De la Fuente has testified that he paid bribes and kickbacks to ex-404th District Judge Abel C. Limas and to Villalobos for favorable rulings, access and treatment for his clients. De la Fuente also has testified that he, Villalobos and others engaged in schemes that Villalobos spearheaded to tap into drug-related funds that had been seized to enrich themselves and others.
On the stand Tuesday, FBI Special Agent Mark J. Gripka said that the FBI has authorized release of documents to the State Bar of Texas regarding numerous individuals, and that Assistant U.S. Attorney Oscar Ponce is working with the bar on this.
Attorney Rick Canales, who said he has worked hundreds of cases and a lot when Villalobos was DA, was the first witness for the defense, testifying that Villalobos has “a heart. He wasn’t hard-headed.”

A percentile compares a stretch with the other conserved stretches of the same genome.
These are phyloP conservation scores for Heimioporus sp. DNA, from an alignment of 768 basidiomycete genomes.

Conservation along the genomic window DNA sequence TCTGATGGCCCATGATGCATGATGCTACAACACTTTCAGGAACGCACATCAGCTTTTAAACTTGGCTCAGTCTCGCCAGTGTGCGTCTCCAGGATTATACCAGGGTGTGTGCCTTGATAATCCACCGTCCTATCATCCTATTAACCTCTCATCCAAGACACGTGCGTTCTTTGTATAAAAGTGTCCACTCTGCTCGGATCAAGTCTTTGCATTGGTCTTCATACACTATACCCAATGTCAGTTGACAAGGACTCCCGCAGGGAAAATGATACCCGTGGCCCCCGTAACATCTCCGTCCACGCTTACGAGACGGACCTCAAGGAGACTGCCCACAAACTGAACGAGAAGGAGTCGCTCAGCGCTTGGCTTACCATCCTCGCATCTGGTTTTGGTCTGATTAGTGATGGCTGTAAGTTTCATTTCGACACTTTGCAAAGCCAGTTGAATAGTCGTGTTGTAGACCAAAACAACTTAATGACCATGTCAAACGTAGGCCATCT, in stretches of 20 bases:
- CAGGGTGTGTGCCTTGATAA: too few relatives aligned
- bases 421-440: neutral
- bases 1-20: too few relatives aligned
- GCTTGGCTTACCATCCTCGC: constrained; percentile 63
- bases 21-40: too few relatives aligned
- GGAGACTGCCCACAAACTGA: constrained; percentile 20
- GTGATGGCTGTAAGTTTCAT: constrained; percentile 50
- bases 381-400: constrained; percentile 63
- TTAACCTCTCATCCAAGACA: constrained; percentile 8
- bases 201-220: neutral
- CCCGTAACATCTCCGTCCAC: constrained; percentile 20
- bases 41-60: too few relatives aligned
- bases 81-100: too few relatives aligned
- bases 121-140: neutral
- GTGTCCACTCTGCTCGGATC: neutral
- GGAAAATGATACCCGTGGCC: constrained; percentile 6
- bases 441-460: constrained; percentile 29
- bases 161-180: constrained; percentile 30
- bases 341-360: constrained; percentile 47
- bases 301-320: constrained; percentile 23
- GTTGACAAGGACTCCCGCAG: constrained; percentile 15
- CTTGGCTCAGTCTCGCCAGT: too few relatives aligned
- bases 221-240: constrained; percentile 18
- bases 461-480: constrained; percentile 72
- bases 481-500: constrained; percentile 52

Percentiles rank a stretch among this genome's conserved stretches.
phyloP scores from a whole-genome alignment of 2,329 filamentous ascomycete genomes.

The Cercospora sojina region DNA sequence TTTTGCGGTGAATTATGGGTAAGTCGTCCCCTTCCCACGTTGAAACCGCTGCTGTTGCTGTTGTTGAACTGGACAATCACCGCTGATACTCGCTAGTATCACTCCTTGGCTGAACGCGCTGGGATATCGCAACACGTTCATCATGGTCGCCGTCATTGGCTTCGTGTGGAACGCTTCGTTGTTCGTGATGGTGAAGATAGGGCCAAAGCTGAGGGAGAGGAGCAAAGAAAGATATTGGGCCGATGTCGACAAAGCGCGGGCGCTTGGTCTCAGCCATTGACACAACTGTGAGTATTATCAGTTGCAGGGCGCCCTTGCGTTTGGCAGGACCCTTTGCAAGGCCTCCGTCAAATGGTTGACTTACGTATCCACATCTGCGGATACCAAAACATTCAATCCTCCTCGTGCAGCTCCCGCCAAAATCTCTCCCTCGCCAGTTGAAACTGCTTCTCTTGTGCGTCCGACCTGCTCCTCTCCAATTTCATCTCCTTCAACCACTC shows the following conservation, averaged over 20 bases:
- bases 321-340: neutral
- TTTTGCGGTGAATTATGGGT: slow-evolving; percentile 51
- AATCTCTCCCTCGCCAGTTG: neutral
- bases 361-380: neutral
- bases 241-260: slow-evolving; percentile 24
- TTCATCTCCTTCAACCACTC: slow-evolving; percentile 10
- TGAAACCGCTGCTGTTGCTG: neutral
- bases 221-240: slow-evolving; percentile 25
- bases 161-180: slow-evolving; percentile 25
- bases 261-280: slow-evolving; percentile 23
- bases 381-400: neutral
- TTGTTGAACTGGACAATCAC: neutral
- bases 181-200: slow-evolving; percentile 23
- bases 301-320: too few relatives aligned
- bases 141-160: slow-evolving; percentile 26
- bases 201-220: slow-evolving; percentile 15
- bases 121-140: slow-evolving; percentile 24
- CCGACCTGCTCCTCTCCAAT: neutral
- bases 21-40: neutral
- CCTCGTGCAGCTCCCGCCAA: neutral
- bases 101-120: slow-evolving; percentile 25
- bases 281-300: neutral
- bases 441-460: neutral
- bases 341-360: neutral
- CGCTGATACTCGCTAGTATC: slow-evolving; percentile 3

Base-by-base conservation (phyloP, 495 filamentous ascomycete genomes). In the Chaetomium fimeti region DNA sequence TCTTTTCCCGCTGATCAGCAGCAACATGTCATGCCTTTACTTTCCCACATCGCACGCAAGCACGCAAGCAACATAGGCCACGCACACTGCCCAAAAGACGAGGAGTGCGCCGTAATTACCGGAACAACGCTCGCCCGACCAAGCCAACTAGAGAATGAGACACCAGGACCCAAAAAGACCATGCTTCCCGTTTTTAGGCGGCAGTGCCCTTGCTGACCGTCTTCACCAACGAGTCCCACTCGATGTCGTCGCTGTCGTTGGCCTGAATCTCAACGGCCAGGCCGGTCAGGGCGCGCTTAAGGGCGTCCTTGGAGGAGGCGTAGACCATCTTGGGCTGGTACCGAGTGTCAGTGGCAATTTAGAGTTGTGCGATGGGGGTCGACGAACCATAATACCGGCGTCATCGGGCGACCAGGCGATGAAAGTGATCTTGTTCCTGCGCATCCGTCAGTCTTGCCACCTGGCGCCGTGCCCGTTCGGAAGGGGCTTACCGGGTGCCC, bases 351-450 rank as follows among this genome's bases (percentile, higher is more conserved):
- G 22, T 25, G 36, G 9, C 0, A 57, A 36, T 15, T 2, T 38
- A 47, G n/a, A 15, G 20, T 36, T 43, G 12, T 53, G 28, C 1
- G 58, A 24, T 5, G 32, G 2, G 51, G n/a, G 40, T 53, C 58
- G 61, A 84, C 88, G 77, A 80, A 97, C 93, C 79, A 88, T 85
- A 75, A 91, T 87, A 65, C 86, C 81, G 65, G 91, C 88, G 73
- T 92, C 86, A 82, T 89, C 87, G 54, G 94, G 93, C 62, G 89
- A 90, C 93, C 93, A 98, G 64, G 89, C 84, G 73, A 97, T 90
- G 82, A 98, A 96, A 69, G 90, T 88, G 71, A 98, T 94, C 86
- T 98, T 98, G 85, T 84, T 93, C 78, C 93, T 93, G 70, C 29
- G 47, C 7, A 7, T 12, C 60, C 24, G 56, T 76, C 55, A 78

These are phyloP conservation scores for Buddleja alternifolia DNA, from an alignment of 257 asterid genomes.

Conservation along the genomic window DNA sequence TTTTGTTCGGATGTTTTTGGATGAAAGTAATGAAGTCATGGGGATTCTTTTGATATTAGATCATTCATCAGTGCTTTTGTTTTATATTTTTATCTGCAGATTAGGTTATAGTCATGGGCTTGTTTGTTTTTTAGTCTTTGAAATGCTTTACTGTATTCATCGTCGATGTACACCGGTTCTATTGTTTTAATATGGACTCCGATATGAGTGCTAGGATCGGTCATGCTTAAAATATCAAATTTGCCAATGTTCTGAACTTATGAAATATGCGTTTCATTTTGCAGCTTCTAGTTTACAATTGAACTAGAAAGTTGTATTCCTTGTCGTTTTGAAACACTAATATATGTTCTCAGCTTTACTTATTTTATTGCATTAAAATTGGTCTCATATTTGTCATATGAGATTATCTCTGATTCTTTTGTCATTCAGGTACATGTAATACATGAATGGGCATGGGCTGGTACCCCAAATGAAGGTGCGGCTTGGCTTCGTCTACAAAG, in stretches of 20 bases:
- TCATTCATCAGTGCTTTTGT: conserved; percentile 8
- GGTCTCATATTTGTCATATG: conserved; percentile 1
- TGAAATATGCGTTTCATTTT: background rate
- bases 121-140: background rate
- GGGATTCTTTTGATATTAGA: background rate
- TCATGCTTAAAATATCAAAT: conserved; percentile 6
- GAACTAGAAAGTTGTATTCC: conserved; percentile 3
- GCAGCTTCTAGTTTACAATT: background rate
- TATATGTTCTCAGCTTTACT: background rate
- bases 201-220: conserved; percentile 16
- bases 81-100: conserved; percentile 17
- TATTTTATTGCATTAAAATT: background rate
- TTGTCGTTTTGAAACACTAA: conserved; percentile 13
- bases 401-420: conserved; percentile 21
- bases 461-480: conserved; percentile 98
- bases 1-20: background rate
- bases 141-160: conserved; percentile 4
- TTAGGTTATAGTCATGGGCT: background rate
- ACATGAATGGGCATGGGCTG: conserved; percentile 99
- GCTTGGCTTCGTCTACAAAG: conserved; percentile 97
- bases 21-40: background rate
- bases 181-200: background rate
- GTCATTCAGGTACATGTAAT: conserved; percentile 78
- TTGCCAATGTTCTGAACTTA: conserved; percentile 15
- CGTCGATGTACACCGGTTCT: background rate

Canales said he would not meet often with then Assistant District Attorney Chuck Mattingly, and said that some prosecutors have more of a heart, some have less of a heart, some are hard-headed and others are less hard-headed.
Canales also testified that sometimes it would “take a while” to be able to see Villalobos, adding that he dealt with Villalobos about 5 percent of the time and the remainder with rank and file. Canales said that he sometimes got a better deal from Villalobos than from an assistant district attorney, and that sometimes he didn’t. He said he never paid Villalobos, and he responded that he gives campaign contributions to a lot of people, and “I max out all the judges,” Canales said, noting that he provides judges with the maximum in campaign contributions that the judges can receive.
On cross-examination by Wynne, Canales testified that he has contributed substantially to Villalobos’ campaigns, is a good friend, has taken trips to Las Vegas in a group with Villalobos, and traveled with Villalobos to Mexico in March 2009 because Villalobos needed to get medical treatment and asked him to go with him. He also agreed with Wynne that he, Canales, and Villalobos had been together May 10 just before the start of the trial.
“You were in a bench in front of a bank,” Wynne told Canales. The defense did not redirect.
Prior to Canales, Gripka continued his testimony.